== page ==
These are some performing tips originally posted by Guy Savoie to a magician's-only
mailing list. These are here with his permission...
Not every hint applies to every performer and there are many that tips that
aren't here, but should be... Email
if you'd like to suggest a tip to add to this page.
Carry a disposable camera in your gear. If nobody has a camera in the room,
perhaps offer it freely to the paying adult, or whoever makes the impending
comment of "oh, I wish we had a camera with us." $5 for some
goodwill goes a long way.
Secure your gear right away after a show - If you have cake and chat with
the kids for 20 minutes, somebody is probably getting into your stuff. "Hey,
Great Whizo! Why do you carry this mask in your bag???"
Have the adults clear the room of dogs or cats if you've got live animals
in your show. Chomp, chomp. (I've heard at least a dozen horror stories.)
Wrinkled silks are disgusting, and a paying audience might perceive
them to be "used handkerchiefs." (I've actually heard this from
friends who have seen other performers locally.) Oh, and normal people don't
know what a "silk" means, but they do know what a "silk handkerchief"
Use deodorant, shave, comb your hair, brush your teeth, and use breath spray.
Make chatting close up with you a pleasantry.
Pay attention to your clothes, and your shoes. Dirty white sneakers
are fine for a spectator. And buy good shoes, polish them if applicable,
and yes, they WILL notice if you just wiped them with a wet paper towel.
(Nod to Simon Lovell on the shoes.)
Always have an extra set of keys to every lock/handcuff/case. Cheap insurance
against a stall in your show. [n.b. My dad was talking with a cruise ship
magician who ended up a transposition trunk effect by having to get the
crew to carry the trunk off stage with him inside because of this... Glenn]
If you use a national flag in your act, handle it with the utmost in respect,
even if you don't feel that way. If you drop a flag silk on the floor during
a production, you WILL insult a veteran someday. In the same way, be aware
of national and cultural differences. It might not be okay to kick their
Thank your clients for their business!
When planning "outs" for your act, make believe NONE of your tricks
worked, or they were stolen at the restaurant you just stopped at. What
would YOU do for a show? Could you still make the audience happy with napkins,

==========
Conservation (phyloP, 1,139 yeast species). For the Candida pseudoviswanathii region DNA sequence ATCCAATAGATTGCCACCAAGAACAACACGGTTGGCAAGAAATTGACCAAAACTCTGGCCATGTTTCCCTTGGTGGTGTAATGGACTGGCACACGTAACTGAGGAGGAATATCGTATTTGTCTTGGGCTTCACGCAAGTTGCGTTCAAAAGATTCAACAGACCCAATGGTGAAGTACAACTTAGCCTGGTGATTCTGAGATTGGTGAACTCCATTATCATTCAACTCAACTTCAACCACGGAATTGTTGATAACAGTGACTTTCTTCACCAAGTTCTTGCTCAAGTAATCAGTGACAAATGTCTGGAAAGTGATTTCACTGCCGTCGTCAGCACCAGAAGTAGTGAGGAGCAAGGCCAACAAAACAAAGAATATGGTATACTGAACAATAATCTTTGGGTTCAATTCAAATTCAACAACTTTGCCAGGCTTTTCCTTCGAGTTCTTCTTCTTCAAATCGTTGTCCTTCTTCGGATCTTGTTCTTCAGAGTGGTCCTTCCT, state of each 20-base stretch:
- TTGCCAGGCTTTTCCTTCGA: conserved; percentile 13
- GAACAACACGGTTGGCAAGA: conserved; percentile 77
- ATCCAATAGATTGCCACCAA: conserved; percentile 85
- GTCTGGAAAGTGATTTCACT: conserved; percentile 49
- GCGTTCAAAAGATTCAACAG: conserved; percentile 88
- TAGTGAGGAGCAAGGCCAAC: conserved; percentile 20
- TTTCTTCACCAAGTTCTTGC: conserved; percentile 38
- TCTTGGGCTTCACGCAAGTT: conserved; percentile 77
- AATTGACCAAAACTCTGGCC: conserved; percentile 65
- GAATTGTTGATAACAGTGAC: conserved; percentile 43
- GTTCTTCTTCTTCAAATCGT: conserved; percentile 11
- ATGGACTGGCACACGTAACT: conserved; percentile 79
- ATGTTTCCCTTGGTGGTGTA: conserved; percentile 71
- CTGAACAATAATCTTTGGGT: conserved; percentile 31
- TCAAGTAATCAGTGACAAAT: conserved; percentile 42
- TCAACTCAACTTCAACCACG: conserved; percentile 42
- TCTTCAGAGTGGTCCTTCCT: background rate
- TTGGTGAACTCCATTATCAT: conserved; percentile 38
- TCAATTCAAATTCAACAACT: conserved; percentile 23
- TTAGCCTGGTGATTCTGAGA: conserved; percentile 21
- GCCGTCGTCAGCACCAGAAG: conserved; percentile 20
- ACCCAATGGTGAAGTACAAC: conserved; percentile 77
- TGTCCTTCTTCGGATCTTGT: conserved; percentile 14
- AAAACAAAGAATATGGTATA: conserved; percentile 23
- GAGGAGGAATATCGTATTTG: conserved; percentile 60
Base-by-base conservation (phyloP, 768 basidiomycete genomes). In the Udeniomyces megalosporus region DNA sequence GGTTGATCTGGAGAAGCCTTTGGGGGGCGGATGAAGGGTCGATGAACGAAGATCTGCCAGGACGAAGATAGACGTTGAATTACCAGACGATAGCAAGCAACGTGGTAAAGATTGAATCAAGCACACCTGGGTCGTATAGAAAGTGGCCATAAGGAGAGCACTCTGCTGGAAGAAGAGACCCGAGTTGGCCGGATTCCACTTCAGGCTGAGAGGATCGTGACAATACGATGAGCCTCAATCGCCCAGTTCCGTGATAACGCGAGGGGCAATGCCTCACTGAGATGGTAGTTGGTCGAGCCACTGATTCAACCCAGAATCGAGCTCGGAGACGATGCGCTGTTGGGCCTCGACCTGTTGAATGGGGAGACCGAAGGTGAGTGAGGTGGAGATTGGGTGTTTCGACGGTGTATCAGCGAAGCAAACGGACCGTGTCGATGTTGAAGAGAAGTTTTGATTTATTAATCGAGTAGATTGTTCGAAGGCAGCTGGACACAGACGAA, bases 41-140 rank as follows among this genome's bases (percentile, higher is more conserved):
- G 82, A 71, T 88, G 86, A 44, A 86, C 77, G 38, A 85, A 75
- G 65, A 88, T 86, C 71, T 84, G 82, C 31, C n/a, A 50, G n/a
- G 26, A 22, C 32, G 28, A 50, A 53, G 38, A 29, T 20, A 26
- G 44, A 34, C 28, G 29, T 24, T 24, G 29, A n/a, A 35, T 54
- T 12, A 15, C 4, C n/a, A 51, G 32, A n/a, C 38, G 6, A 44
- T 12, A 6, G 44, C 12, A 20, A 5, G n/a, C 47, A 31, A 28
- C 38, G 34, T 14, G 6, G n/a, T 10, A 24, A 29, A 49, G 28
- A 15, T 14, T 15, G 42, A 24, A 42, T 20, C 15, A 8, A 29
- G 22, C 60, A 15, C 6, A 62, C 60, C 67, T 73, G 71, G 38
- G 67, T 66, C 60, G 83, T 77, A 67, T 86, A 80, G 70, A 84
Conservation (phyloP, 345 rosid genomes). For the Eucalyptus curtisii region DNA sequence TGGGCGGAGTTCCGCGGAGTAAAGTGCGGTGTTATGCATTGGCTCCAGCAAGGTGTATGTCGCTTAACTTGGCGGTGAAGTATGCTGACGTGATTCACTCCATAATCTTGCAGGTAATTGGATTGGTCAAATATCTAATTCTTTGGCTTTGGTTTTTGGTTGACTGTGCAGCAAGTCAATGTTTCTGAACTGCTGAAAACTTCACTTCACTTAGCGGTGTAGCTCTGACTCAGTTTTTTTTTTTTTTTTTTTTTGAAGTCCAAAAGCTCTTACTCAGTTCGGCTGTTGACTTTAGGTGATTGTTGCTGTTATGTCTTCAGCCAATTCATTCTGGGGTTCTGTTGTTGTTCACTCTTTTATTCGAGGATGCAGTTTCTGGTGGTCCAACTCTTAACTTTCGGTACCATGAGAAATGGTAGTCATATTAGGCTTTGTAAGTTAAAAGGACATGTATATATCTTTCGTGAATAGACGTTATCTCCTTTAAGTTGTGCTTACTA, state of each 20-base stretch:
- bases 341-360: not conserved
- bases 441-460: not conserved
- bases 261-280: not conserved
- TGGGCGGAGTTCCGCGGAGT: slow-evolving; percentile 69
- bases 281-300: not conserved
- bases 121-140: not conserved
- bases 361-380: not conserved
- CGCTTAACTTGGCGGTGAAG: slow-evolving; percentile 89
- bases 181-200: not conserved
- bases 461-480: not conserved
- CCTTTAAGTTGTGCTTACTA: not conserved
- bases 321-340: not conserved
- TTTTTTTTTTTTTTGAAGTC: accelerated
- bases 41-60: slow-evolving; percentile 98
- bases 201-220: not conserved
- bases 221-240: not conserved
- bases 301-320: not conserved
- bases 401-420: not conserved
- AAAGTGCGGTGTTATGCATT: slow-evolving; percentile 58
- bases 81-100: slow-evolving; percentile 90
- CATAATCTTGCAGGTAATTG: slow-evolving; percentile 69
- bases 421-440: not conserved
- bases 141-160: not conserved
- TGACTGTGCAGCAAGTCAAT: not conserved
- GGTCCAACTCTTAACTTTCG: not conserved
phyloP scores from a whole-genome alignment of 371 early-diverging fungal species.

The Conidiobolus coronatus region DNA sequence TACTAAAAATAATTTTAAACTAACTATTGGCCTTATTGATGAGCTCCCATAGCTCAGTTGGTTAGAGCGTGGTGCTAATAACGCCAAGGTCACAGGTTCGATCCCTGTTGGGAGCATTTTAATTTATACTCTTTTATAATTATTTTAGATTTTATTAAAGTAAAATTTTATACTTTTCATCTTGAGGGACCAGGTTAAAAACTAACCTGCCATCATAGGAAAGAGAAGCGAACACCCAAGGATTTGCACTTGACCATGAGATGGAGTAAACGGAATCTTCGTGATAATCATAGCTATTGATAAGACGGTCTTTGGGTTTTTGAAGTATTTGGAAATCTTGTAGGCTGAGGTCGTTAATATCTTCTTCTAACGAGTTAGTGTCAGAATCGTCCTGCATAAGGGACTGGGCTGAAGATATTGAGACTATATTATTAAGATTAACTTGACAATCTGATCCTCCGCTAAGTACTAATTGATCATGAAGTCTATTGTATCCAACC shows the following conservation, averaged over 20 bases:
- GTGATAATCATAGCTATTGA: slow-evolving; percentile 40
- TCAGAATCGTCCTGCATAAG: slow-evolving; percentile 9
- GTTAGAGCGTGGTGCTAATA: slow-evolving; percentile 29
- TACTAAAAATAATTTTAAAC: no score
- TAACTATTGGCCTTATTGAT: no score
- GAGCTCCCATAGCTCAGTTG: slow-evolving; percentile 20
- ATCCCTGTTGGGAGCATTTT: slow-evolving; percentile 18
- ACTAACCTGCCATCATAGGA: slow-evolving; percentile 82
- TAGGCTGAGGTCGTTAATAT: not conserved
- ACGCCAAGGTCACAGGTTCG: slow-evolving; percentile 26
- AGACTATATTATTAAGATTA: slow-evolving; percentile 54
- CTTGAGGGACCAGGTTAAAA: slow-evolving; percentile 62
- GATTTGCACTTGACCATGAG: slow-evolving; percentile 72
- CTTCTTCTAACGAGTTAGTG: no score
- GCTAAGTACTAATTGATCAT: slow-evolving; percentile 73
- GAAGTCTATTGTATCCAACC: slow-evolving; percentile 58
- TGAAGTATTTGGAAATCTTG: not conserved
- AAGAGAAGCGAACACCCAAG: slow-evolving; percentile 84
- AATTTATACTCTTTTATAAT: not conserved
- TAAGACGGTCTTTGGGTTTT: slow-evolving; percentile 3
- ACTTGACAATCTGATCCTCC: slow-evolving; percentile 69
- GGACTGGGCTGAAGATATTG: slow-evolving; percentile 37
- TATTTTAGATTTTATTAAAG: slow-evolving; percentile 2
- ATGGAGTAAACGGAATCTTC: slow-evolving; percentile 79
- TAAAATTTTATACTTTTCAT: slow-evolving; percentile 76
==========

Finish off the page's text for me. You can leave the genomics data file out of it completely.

a deck of used cards, and 10 feet of clothesline rope?
Cue the camera-laden Mama's with "Isn't this a beautiful snapshot?"
and build some photogenic moments into your act. (Nod to Larry T. for this
Bring extra matches/napkins/flash paper/rope, and pack it separately. If
one gets wet, or destroyed, you are still in charge. Have extra copies of
any music you use! (Nod to Boy Scouts)
Smile, and engage audience members in eye contact. They will open up to
you. If you stare at your props the whole time, there's lots to improve
in your show. If you aren't really a talker, work on it. Anybody can become
better at it.
If an adult female (or male) is flashing you the way they are sitting with
shorts/shirts/dresses/skirts, either ignore it or ask them to volunteer.
It will give them a chance to re-adjust after they help out. If someone
catches you scanning their wife, you could be in for a beating. (Nod to
Pamela Anderson Lee.)
If you have to cancel, can you get someone else to fill in? Even if another
performer costs a small amount more, you should pick up the tab to cover
it. $10 or $20 out of your pocket to bring in a friend is cheap compared
to the bad-mouthing you'll get if you just bail out. Just tell your friend
that they have to say your name 10 times during their act :)
And the most recent: Bill Packard, in the last issue of the mailing list,
mentions some good points if you allow camcorders:
Help the camera operator to select a good viewing angle to catch the spectators
well (and possibly to cover some angles, hmmm?)
Remind the operator that the spectators are the real highlights when videotaping.
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